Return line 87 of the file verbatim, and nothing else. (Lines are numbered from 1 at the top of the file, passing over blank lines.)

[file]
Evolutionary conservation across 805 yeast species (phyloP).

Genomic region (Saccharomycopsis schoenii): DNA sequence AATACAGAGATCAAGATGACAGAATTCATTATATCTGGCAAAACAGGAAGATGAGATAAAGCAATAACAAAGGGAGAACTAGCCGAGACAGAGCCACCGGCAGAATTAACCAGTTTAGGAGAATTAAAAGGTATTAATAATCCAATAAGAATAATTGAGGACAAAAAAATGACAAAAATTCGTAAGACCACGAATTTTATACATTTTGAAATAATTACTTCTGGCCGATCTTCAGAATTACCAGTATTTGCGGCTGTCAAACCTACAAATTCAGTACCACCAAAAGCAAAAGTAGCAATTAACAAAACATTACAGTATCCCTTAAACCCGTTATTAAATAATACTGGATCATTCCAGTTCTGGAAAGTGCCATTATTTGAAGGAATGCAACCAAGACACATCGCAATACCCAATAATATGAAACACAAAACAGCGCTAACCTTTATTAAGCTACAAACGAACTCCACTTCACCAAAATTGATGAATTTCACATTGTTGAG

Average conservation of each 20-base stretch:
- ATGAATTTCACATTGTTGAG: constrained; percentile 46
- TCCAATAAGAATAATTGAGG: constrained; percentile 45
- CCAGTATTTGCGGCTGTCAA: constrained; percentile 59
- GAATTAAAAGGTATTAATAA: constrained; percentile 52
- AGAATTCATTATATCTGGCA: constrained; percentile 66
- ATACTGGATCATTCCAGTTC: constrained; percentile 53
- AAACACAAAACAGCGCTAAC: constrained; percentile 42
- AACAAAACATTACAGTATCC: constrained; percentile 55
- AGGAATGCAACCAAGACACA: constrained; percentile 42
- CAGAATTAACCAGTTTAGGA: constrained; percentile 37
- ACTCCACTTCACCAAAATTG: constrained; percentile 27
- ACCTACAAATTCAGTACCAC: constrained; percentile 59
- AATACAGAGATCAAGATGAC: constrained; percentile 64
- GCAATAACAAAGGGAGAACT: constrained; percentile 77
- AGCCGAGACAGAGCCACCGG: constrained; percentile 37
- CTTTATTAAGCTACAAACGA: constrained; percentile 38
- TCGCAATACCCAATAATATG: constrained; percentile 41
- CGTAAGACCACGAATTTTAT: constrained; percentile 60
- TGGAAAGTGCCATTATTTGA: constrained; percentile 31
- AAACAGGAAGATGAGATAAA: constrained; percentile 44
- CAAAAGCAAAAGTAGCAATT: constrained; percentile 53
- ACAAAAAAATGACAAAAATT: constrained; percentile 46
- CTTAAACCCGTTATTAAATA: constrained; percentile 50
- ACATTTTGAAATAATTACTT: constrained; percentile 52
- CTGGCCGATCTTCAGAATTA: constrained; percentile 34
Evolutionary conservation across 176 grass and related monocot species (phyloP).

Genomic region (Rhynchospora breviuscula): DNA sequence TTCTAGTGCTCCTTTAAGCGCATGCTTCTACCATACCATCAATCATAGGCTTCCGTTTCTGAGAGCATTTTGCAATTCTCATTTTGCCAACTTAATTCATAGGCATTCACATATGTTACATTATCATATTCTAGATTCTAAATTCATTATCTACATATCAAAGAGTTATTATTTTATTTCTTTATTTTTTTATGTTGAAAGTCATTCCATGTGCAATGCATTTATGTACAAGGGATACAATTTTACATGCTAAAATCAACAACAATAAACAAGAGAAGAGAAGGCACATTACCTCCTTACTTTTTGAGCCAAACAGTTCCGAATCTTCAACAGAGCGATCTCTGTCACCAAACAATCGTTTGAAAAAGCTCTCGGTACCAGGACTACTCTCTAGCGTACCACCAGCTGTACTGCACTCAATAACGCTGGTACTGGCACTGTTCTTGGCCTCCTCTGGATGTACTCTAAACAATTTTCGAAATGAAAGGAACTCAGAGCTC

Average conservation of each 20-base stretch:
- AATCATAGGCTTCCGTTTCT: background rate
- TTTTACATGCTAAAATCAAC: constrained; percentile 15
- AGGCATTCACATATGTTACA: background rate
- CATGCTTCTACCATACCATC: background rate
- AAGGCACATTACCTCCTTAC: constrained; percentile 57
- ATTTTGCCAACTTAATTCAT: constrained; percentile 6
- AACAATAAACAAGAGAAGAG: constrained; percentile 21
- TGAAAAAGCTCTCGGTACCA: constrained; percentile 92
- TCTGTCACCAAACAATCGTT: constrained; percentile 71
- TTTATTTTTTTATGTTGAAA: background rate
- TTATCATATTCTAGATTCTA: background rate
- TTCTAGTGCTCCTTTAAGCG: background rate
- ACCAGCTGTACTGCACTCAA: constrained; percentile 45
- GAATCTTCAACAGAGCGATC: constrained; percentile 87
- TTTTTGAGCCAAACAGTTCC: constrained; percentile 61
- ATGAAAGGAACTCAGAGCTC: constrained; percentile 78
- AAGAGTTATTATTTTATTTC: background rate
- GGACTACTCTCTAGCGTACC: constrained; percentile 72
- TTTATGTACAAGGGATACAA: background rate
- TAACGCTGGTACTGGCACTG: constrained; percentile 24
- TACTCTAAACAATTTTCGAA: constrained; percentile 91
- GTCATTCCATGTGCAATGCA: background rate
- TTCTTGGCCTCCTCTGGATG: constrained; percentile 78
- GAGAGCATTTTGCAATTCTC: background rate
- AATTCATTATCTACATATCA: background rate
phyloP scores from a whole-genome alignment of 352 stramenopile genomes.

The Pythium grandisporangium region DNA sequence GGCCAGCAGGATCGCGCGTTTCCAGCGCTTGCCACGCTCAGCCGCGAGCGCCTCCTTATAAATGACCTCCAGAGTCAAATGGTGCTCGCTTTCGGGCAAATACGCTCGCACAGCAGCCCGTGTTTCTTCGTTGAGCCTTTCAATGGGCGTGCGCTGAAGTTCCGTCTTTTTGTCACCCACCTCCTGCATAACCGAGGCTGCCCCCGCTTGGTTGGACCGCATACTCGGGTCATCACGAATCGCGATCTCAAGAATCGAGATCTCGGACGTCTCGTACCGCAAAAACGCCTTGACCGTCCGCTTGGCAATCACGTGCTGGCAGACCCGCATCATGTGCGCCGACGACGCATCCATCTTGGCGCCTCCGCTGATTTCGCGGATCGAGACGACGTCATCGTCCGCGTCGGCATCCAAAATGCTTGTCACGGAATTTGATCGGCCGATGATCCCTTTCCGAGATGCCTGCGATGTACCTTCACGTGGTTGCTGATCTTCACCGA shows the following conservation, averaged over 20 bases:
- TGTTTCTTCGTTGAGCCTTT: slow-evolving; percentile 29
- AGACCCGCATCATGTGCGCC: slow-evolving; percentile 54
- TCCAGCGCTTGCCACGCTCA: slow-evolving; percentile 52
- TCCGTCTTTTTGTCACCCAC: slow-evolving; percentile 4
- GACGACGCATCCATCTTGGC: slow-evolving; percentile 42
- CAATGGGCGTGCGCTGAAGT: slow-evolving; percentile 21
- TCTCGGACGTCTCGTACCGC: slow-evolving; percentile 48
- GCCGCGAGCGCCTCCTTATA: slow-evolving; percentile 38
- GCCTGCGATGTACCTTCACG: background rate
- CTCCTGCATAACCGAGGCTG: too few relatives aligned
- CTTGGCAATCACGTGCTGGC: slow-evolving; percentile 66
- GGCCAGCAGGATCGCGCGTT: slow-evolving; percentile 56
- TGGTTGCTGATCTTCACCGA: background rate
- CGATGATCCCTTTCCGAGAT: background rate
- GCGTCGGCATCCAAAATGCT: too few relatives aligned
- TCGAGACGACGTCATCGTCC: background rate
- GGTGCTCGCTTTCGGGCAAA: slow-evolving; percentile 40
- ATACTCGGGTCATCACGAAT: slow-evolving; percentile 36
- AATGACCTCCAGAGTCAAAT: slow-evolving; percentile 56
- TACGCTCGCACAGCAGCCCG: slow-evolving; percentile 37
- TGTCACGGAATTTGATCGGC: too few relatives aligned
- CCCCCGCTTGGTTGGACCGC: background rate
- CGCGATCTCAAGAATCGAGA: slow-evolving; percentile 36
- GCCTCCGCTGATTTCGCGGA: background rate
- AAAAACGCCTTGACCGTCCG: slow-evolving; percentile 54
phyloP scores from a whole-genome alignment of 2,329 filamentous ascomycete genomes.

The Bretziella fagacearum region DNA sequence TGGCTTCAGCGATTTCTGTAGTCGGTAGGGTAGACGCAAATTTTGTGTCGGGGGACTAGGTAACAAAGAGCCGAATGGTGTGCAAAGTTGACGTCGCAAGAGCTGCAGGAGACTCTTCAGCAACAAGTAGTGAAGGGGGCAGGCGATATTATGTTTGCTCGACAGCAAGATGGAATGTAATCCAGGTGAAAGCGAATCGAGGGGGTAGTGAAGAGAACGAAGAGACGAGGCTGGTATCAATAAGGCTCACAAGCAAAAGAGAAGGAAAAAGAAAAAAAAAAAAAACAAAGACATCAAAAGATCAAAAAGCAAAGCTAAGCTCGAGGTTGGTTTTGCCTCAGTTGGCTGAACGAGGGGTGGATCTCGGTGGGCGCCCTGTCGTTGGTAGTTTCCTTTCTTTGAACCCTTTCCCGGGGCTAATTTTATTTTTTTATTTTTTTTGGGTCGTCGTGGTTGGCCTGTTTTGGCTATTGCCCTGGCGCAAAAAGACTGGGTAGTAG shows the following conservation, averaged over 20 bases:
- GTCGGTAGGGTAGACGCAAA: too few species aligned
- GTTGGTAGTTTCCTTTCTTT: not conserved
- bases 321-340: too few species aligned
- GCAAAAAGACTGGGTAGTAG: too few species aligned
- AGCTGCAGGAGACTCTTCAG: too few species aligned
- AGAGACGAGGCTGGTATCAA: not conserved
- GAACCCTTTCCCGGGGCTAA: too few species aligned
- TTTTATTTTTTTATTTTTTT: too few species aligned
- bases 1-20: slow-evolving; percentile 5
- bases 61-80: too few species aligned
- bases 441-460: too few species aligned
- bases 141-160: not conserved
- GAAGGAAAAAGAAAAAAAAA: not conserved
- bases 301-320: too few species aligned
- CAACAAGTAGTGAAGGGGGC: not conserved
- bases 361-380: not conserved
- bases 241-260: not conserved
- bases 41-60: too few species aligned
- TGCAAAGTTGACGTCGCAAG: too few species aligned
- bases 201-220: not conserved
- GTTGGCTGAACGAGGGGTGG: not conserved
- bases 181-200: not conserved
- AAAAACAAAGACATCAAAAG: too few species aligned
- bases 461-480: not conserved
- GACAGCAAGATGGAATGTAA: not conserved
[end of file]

- GTTGGTAGTTTCCTTTCTTT: not conserved